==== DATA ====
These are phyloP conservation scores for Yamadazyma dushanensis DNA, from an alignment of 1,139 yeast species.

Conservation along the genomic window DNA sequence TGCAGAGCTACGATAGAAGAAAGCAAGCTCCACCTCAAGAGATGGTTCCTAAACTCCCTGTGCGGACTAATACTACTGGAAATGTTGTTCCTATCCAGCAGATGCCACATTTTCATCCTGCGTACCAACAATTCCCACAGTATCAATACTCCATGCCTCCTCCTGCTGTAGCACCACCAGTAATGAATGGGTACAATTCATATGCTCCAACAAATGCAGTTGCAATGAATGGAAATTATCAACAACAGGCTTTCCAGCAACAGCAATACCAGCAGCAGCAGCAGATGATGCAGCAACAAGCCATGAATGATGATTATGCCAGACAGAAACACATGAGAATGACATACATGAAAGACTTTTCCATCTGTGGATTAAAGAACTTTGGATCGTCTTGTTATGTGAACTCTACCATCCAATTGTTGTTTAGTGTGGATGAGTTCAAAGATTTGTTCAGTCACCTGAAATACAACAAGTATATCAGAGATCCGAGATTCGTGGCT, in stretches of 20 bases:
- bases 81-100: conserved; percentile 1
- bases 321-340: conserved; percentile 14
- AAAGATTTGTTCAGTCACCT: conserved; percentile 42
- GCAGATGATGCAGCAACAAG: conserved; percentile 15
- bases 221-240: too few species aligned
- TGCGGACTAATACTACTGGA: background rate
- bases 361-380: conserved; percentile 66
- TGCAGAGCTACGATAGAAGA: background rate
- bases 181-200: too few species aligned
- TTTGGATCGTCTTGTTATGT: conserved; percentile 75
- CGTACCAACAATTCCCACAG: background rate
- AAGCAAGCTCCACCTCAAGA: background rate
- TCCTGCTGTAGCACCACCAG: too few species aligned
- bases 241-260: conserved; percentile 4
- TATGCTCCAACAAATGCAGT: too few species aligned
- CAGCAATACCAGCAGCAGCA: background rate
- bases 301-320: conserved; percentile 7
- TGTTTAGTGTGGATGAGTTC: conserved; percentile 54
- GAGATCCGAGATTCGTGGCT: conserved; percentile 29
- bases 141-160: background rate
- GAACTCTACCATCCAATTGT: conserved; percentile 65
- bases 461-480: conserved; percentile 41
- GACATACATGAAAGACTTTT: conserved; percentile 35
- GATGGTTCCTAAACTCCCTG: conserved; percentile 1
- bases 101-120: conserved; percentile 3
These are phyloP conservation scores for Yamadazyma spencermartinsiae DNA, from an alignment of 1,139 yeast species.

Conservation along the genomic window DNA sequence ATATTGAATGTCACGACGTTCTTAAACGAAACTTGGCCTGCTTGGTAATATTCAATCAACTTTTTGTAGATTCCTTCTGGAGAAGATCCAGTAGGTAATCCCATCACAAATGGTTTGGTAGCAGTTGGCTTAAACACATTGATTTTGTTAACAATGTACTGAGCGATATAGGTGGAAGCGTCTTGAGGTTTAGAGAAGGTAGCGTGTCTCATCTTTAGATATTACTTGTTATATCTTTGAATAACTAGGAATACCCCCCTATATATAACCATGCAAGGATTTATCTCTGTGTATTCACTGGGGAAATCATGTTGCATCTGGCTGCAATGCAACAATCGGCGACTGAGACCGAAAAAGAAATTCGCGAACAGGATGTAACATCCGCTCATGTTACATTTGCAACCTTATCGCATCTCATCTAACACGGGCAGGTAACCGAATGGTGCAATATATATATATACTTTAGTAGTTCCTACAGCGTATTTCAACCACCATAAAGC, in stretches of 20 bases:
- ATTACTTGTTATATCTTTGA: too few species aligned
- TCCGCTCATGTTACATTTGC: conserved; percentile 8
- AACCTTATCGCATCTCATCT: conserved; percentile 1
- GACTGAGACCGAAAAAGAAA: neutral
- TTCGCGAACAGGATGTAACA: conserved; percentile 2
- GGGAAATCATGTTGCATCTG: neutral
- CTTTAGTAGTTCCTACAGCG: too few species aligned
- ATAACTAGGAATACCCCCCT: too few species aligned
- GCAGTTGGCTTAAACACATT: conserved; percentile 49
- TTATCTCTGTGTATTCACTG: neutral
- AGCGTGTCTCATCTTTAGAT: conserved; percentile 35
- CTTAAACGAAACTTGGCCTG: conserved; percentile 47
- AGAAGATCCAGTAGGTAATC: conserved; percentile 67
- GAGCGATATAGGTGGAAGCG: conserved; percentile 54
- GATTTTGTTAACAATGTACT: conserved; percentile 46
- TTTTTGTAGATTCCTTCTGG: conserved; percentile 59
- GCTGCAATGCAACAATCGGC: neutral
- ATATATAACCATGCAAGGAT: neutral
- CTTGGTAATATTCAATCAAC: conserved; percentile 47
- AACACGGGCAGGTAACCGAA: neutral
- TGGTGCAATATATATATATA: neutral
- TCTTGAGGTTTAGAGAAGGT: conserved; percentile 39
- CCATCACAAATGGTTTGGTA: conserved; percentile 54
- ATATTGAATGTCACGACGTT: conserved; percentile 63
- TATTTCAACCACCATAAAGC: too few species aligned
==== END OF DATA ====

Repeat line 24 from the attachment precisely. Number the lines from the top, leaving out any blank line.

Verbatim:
- bases 461-480: conserved; percentile 41